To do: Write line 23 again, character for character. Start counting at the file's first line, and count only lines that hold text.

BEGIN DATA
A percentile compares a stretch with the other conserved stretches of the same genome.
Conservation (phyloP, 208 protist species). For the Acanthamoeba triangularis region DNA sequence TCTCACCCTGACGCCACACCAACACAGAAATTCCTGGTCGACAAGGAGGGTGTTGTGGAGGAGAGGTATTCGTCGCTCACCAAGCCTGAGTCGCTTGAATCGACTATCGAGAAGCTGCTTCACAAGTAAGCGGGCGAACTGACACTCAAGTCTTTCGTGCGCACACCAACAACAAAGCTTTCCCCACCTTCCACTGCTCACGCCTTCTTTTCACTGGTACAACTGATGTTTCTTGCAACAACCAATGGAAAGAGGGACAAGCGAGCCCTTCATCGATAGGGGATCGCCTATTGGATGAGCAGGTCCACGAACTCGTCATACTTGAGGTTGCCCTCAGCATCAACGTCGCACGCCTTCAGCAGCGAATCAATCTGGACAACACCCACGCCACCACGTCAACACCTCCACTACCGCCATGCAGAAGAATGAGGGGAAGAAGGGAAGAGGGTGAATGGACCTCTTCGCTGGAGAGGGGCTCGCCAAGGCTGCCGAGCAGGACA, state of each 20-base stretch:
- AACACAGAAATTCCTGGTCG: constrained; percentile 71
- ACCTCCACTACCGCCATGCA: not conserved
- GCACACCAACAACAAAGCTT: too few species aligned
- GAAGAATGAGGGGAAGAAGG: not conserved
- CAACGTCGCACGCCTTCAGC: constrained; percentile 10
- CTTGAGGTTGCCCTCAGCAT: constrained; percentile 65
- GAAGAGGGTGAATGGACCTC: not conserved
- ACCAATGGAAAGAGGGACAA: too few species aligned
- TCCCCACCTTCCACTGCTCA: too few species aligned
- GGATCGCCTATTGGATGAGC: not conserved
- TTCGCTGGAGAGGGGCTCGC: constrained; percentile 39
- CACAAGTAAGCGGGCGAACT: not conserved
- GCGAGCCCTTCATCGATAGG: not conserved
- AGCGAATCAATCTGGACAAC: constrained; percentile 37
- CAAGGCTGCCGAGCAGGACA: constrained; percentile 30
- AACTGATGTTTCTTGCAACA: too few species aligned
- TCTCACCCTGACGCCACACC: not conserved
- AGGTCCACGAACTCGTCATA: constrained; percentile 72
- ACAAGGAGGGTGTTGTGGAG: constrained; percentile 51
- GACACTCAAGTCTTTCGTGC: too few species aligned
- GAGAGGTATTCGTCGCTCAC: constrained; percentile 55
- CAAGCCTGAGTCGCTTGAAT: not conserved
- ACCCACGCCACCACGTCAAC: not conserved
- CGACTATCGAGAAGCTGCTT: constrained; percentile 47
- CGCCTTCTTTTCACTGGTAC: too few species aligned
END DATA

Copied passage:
- GAGAGGTATTCGTCGCTCAC: constrained; percentile 55